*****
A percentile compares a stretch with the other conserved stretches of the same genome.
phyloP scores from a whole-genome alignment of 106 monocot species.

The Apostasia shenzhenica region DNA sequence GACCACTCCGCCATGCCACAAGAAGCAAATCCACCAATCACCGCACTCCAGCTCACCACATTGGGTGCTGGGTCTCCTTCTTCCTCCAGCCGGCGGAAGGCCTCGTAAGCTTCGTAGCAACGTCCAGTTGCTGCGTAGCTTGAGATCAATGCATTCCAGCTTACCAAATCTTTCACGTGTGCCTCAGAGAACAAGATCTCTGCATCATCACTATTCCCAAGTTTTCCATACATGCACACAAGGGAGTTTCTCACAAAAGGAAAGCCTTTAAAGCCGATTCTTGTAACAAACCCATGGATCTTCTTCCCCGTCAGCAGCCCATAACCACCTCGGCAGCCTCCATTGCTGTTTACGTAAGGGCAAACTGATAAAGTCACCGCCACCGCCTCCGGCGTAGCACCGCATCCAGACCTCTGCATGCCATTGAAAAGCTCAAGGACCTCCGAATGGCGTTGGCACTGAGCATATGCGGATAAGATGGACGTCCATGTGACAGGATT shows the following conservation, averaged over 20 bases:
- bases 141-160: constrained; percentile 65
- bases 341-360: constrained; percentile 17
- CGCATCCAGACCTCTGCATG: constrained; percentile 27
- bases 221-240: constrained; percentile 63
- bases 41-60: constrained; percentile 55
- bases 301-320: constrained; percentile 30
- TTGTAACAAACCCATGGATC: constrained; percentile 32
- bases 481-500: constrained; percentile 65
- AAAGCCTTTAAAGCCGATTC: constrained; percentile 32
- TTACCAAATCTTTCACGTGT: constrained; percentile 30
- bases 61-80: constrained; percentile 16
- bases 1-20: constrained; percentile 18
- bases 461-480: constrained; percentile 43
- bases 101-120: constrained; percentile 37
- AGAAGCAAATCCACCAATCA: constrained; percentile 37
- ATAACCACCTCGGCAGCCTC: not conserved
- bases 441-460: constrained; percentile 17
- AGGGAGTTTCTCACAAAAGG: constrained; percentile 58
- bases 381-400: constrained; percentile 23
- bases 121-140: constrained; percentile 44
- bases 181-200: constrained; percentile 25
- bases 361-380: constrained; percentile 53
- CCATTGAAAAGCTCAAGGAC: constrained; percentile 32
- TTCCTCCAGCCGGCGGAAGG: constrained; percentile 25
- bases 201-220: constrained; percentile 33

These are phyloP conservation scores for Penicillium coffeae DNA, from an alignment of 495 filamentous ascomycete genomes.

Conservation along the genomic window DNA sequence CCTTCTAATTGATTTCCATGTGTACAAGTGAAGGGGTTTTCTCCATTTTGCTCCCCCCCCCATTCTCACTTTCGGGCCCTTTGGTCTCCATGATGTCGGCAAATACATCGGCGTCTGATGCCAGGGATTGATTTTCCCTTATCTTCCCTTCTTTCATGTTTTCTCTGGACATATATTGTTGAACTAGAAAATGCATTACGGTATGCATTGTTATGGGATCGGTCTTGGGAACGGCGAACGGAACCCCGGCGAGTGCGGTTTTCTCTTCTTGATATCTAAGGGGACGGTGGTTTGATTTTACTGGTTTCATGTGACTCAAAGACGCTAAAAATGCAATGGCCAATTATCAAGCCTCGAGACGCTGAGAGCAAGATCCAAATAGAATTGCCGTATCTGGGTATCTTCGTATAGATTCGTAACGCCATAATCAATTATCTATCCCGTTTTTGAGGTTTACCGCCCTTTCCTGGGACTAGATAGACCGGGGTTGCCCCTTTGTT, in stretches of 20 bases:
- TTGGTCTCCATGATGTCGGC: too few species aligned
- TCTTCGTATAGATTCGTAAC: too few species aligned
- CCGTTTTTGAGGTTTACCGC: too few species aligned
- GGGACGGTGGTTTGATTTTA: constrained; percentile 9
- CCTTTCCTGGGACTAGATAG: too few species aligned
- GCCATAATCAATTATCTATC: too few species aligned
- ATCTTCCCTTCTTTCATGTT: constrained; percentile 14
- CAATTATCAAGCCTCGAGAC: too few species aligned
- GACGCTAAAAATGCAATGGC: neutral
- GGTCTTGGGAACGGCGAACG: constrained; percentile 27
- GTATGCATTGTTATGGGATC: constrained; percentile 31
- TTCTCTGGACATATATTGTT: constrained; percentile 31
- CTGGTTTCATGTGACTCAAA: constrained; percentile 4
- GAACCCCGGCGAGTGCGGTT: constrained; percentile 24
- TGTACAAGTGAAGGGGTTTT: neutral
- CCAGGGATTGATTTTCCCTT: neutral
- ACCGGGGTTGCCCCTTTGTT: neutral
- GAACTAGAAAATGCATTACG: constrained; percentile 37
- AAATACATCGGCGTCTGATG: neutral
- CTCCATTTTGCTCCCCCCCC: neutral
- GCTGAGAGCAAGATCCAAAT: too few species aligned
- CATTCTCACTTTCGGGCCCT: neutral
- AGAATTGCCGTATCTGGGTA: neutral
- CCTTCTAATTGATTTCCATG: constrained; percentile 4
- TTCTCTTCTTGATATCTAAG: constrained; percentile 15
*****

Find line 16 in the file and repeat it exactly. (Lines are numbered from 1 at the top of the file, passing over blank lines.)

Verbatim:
- bases 461-480: constrained; percentile 43